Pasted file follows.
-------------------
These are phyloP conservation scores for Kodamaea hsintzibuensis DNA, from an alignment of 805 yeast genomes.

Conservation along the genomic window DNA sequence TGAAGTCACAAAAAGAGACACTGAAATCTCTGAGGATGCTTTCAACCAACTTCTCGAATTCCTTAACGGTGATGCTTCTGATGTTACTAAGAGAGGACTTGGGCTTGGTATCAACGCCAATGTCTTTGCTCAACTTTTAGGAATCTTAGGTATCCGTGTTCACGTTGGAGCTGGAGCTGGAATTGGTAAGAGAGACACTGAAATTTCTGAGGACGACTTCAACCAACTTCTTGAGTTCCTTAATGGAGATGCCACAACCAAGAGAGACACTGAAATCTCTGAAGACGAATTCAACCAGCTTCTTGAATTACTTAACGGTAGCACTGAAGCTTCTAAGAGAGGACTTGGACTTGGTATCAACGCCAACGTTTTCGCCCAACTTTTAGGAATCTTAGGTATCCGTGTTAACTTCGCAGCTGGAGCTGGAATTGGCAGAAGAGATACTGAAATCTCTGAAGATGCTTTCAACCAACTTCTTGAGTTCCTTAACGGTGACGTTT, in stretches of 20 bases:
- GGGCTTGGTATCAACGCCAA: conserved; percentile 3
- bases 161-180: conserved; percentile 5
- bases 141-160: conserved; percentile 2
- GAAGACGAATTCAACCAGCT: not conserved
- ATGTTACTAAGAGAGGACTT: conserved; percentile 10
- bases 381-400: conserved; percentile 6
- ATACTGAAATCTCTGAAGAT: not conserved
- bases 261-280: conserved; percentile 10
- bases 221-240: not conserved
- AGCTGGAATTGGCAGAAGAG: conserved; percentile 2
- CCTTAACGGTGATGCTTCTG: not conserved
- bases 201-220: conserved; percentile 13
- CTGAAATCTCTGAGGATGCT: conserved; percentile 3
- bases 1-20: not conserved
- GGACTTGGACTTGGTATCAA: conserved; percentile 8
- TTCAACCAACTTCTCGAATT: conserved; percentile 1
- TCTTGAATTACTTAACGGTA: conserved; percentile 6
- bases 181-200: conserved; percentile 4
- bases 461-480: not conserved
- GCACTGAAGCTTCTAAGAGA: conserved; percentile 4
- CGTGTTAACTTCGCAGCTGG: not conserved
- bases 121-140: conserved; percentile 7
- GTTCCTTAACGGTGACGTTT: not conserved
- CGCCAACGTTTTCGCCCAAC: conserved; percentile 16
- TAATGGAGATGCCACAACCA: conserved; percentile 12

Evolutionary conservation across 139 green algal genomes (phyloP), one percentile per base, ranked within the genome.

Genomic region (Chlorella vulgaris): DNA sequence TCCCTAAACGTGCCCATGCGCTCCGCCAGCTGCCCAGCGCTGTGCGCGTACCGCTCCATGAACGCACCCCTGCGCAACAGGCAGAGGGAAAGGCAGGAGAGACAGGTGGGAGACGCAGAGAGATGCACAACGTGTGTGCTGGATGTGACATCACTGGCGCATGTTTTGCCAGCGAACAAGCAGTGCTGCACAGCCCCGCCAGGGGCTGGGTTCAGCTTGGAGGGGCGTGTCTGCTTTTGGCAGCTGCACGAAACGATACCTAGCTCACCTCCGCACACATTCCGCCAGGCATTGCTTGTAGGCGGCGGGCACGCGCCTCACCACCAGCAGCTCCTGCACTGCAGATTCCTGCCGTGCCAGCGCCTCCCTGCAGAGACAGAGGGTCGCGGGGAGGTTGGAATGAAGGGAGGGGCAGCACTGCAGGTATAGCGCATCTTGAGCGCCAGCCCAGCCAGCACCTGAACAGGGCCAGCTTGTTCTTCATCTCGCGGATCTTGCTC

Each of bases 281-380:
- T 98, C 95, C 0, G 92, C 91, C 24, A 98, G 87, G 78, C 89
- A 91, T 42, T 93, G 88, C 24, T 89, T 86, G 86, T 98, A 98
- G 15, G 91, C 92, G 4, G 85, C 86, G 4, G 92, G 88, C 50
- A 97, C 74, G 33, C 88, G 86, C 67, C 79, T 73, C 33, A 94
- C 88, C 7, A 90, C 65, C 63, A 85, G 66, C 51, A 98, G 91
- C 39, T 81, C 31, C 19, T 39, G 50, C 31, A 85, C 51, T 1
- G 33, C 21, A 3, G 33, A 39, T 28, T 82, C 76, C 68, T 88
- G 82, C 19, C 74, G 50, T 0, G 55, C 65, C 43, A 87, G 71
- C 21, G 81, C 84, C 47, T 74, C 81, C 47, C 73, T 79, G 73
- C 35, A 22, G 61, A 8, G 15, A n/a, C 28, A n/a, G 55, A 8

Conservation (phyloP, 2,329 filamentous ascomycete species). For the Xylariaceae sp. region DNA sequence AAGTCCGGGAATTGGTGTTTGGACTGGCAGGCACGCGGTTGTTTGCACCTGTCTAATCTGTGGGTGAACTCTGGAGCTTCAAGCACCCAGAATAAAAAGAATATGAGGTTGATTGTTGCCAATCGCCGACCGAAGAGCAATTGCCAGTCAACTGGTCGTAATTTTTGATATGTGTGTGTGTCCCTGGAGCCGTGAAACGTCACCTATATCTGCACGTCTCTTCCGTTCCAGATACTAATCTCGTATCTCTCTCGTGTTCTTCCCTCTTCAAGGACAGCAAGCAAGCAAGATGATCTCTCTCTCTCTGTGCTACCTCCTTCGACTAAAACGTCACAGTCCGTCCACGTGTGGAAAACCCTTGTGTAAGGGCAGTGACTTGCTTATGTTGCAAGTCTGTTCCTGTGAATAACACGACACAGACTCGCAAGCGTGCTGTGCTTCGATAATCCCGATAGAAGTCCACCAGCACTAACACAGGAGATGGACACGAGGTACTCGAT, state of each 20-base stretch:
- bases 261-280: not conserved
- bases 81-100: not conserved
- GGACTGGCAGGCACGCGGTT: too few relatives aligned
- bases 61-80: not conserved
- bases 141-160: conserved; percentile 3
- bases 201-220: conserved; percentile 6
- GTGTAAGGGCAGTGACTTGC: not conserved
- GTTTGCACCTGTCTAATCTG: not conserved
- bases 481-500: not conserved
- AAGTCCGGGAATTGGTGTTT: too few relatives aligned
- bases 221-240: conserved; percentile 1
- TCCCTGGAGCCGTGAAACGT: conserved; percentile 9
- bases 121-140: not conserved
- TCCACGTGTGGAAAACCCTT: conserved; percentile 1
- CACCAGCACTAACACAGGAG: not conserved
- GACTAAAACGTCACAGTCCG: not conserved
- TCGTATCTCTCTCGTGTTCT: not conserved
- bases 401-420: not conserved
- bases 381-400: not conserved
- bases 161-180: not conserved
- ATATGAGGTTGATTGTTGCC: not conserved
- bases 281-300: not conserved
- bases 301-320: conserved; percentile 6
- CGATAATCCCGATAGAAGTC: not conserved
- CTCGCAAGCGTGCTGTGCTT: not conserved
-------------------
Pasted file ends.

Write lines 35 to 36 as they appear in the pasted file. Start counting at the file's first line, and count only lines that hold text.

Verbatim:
- C 88, C 7, A 90, C 65, C 63, A 85, G 66, C 51, A 98, G 91
- C 39, T 81, C 31, C 19, T 39, G 50, C 31, A 85, C 51, T 1